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Sudanese forced to pay for free Egyptian visas on thriving black market

Investigation reveals that a free visa agreement between two countries has been hijacked by private operators
Sudanese visa applications queue outside the Egyptian consulate in Khartoum, May 2022 (ARIJ)
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Khartoum

A free visa agreement between Egypt and Sudan has been marred by corruption as third party agents have hijacked the system, creating a black market that generates thousands of dollars daily, an investigation has found.

The official free visa agreement between the two countries guarantees the right of mobility and residence for their citizens using any identification papers. 

Yet most applicants never make it to the counter. They are forced into paying fees to agents, who are capable of facilitating the swift application processing needed to obtain a visa that is otherwise free of charge.

In addition, the process has created a buoyant underground market for selling required documents, including forged medical forms. 

This violates the Four Freedoms Agreement signed between Egypt and Sudan in 2004. In 2017, the two countries agreed to issue a free two-way entry visa valid for a maximum of six months for each passport holder who submits an application. 

Arab Reporters for Investigative Journalism (ARIJ) used photo and video evidence to document how security officials control the queues of applicants in favour of networks that sell visas illegally in the vicinity of the consulate. 

Waiting indefinitely

In 2019, Mohammad Balal, then 39, tried to obtain an Egyptian visa from the country’s consulate in Khartoum. 

He says he went there almost every day for over a month, staying overnight in outdoor queues to guarantee his place and submit his visa forms. 

His repeated attempts at following the system proved unsuccessful and he never made it to the front of the queue. So he eventually called a friend who connected him to an intermediary, or a “wasta”, to ease the process. 

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“I met a diplomatic security officer in the vicinity of the consulate through an acquaintance. He took my passport, went to the consulate courtyard, and came back with a receipt from the consulate,” recounted Balal. 

A week later,  he received his passport and visa to enter Egypt. 

According to ARIJ’s findings, Balal is one of hundreds who are denied the right to a free visa on a daily basis because of this black market.

The Egyptian Ministry of Foreign Affairs issues a thousand visas per day for the purpose of trade, tourism, and medical treatment for Sudanese applicants. The Egyptian consulate in Khartoum receives the largest number of applicants, issuing an average of 700 visas daily.

The investigation found that only about 300 of these visas were issued legally over a period of two weeks in May 2021, according to witness accounts gathered from middlemen, brokers, tourism officers, and applicants. 

The cost of corruption 

Prospective applicants learn about the backstreet visa agents through advertisements on social media platforms or from a personal contact. They meet the unofficial brokers in the vicinity of the consulate after hours of waiting, and hand over the required documents, their passport, and most importantly a hefty brokerage fee.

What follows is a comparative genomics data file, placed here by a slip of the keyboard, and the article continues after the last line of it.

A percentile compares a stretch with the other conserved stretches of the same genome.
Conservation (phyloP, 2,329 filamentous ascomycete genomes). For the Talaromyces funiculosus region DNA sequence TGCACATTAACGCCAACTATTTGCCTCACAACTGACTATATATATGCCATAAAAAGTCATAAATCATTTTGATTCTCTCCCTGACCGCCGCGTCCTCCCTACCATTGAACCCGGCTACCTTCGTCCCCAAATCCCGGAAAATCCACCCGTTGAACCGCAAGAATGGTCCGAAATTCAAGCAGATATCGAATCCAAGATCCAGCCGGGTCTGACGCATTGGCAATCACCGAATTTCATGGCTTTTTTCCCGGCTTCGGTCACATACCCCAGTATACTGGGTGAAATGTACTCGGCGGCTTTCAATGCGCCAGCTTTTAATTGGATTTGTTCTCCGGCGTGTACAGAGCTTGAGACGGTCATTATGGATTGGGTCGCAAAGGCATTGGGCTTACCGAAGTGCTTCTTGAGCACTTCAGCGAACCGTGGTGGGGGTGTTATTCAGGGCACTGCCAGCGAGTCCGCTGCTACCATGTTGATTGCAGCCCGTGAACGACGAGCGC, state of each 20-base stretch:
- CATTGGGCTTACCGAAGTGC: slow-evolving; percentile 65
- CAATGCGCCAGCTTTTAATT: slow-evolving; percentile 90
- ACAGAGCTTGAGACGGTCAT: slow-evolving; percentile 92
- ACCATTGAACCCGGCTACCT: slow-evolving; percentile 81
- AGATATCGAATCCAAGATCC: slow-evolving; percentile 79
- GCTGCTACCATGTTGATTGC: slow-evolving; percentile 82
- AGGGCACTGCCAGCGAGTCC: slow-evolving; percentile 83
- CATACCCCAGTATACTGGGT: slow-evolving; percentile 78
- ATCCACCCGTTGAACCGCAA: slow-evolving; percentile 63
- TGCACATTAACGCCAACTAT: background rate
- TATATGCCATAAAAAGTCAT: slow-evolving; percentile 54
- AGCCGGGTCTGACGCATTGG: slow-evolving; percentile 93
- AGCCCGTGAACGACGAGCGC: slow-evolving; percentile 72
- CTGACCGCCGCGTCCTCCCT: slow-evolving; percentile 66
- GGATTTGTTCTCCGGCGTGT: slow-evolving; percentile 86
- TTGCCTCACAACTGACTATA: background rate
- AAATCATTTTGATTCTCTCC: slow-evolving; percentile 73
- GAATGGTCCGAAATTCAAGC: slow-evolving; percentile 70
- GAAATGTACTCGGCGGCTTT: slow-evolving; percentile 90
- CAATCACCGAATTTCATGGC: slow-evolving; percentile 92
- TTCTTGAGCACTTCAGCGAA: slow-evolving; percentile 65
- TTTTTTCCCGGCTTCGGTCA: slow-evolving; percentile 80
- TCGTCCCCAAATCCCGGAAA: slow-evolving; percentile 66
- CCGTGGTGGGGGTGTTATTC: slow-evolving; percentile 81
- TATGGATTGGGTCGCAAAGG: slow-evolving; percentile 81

The brokers return to the travel and tourism offices they are affiliated with and communicate with the intermediary known as the “consulate employee”. 

In collaboration with the government entity, the person delivers the applications directly to the consulate to stamp the visa with a delay of one day to one week maximum, depending on the fees agreed.

The express visa is usually issued within 24 hours for $112 ( 55,000 Sudanese pounds), while the slow visa is completed a week after submitting the application for $88 (35,000 Sudanese pounds). 

Depending on the number of applicants, the black market network can generate earnings of more than $23,000 (10.5m Sudanese pounds) each day. 

The Egyptian consulate in Khartoum refused ARIJ’s request to interview the consul general or to respond to its findings about the alleged violations committed by its employees who might be involved in visa selling networks outside the consulate. 

Role of government 

The Department of Consulates and Communities Affairs at the Ministry of Foreign Affairs in Khartoum refused to discuss the violations of diplomatic norms in the vicinity of the Egyptian consulate because, at the time of publication, the position of the director still remains vacant after the military coup of October 2021.

The director of the information department, Ambassador Khalid Mohammed Farah, apologised on behalf of the foreign ministry's undersecretary but refused to grant ARIJ an interview or answer its questions. 

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On 25 October 2021, the president of Sudan's sovereign council and leader of its armed forces, General Abdel Fattah el-Burhan, declared a state of emergency in the country and dissolved the sovereign and the ministers’ councils.

The council had been in charge in Sudan since August 2019, after former president Omar al-Bashir was overthrown, ending his thirty years in power. 

Since then, obtaining information from official Sudanese institutions has become impossible despite the provisions of Article (25/25) of the Press and Publications Law of 2009 stipulating the right of journalists to obtain information from official sources. 

In the meantime, those seeking travel to Egypt from Sudan continue to suffer and lose money amid a failed visa system that is in direct violation of diplomatic agreements and denies citizens of both countries the right to mobility, residence, work, and ownership.